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The Qromean language is one of the major languages of VetoVeto and the de facto lingua franca of the southern hemisphere. It is the official language of various countries, most notably Arqea and Qromadea.
Qromean has a rich phonology, consisting of at least 36 different phonemes: 23 for consonants, 13 for vowels. It has limited consonant elongation and various diphthongs.
Qromean has at least 23 native phonemes. Whereas all speakers use [rː], some use [ɾ] instead of [r]. Including non-native phonemes [h] (or [ɦ]), Qromean has up to 25 phonemes.
- realisation of n when followed by q(s) for many speakers. Contrasts with [nk] when the n appears as the final letter of a word, followed by a word starting with a q
- appears between two identical consecutive vowels, but may be realised as [h] or [ɦ] depending on speaker. Often occurs word initially, before vowels, to stress a word
- appears mostly in loan words. Might occur instead of [ʔ] between two indenctical vowels
- realisation of v when preceded by g or q for many speakers. Contrasts with [kv] when the q appears as the final letter of a word, followed by a word starting with a v
- possible realisation of [r]. This does not apply to [rː] in e.g. Oparrlo. Thus, some speakers distinguish both [ɹ], [ɾ] and [r]
Consonant elongation, also known as gemination, is the practice of pronouncing a consonant for a longer time than shorter consonants. In English, this can be observed in words such as midday, or between words such as this sash. In Qromean, consonant elongation is sometimes distinctive. For instance, Llega [ˈlːegä] constrasts with lega [ˈlegä].
Qromean has at least thirteen different vowel phonemes.
- realisation of î is either [ɪ] or [ɘ] depending on speaker. Rarely realised as [ɨ].
- syllable-final realisation of l, causes diphthongs, e.g. tantál [tɑnˈtäɤ̯]
Vowel elongation, or vowel lengthening, is the practice of pronouncing a vowel longer time than shorter vowels. In English, this can be observed in the pronunciation of car in some dialects. In Qromean, vowel lengthening occurs in several words, but it does not contrast with shorter vowels. Elongated vowels might occur in multi-syllable words and they are stressed, e.g. metta [ˈmɛːtä] or [ˈmɛtä], depending on the speaker.
Modern Qromean is written in a modified Latin alphabet and traditional Qromean is written in an abugida-like script. That is, traditional Qromean is written in a script that might be classified as an alphasyllabary.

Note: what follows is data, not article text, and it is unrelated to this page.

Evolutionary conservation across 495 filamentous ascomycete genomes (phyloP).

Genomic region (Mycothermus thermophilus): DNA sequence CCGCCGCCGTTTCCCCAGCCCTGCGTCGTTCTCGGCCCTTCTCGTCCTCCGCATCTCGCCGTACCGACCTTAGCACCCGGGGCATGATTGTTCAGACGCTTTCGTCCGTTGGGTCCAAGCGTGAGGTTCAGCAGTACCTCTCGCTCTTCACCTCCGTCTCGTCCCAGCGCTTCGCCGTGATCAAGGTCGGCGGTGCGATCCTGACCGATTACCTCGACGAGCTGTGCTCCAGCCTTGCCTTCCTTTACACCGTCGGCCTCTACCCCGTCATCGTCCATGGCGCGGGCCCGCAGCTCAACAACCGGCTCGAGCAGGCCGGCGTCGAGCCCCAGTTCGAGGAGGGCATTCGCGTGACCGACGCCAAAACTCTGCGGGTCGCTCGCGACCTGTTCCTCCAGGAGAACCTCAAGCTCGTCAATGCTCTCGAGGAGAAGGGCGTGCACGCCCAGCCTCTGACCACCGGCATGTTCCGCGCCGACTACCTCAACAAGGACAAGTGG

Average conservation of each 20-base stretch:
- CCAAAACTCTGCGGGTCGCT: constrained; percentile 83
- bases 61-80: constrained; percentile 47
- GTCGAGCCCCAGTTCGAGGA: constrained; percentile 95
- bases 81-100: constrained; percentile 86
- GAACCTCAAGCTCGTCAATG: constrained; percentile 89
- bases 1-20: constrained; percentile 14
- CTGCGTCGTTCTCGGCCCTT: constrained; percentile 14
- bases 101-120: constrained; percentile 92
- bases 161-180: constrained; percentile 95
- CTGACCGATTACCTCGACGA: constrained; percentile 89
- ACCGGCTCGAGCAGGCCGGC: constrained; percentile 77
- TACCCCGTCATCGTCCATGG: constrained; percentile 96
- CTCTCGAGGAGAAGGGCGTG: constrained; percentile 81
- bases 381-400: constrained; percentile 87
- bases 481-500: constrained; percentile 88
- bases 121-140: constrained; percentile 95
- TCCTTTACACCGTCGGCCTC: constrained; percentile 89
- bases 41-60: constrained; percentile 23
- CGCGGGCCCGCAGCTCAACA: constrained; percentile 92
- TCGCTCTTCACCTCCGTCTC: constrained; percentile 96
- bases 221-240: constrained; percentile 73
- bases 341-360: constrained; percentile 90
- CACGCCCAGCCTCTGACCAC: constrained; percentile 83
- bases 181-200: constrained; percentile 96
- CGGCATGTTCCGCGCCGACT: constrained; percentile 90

The Qromean alphabet consists of the following 23 letters: A B C D E F G H I L M N O P Q R S T U V X Y Z.
Pronunciation of consonants
There is often a direct one-to-one correspondence between a consonant and a sound. However, some consonants are pronounced differently depending on position. Unless otherwise noted, consonant doubling does not cause consonant elongation
|N Q||[n k]||between words|
|Q V||[k v]||between words|
- realisation of h is either [h] or [ɦ], depending on the speaker.
- syllable-initial realisation of r is [r] or [ɾ] depending on speaker
- the y functions as a vowel in the word y and is pronounced [i]. In all other words, y is a consonant
Pronunciation of vowels
Contrary to consonants, the pronunciation of vowels is dependent on many factors: the number of succeeding consonants, the accent mark of the vowel and the position of the vowel in the word (final or non-final). The following table details the pronunciation:
- ì is pronounced [ɪ], not [i], but it is solely used to transcribe foreign sounds. In Qromean, [ɪ] is never stressed (except in monosyllabic words). To get [ɪ], î is used instead
- is [ʉ] for the majority of speakers in Arqea
A vowel is considered open when it has zero or one succeeding consonant, or when it has an acute accent (e.g. á). A vowel is considered closed when it has two or more succeeding consonants, or when it has a grave accent (e.g. à). When the vowel is the last letter of the word, it is considered final.
Some vowel sequences create a new diphthong or phoneme:
- when followed by a vowel
- identical to the open e [e]. Only used when enclosed between consonants or in monosyllabic words. For instance, Neinto rather than Nénto and nei rather than né
- when followed by a vowel
Qromean uses a variety of accent marks, both to modify stress and pronunciation. Two common accent marks are the acute (e.g. á) and grave (e.g. à). Both accent marks move the stress to the stressed vowel. The acute makes the vowel open and is also used to stress a sequence of vowels (e.g. ái is a stressed ai). The grave makes the vowel closed and is not used to stress a sequence of vowels.
The hat is used for the î, to indicate that the vowel is pronounced [ɪ].
Using y, i or neither
There are three ways of writing [j]: y, i or not writing any letter at all. Below are the rules when to write which letter:
|Preceded by consonant||Y||-1|
|Preceded by a, o or u||I||Raia|
|Preceded by e or i||Mee|
- only in loan words, does not occur naturally in Qromean
These rules imply that, in order to create [eˈjʉ] rather than [ø], one should not use i. For instance, Reúlo rather than Reiulo. This is consistent with other breaks such as Vuíme. However, the non-native [ˈejʉ] cannot be transcribed as either éu or eú. In this case, éú is the preferred option.
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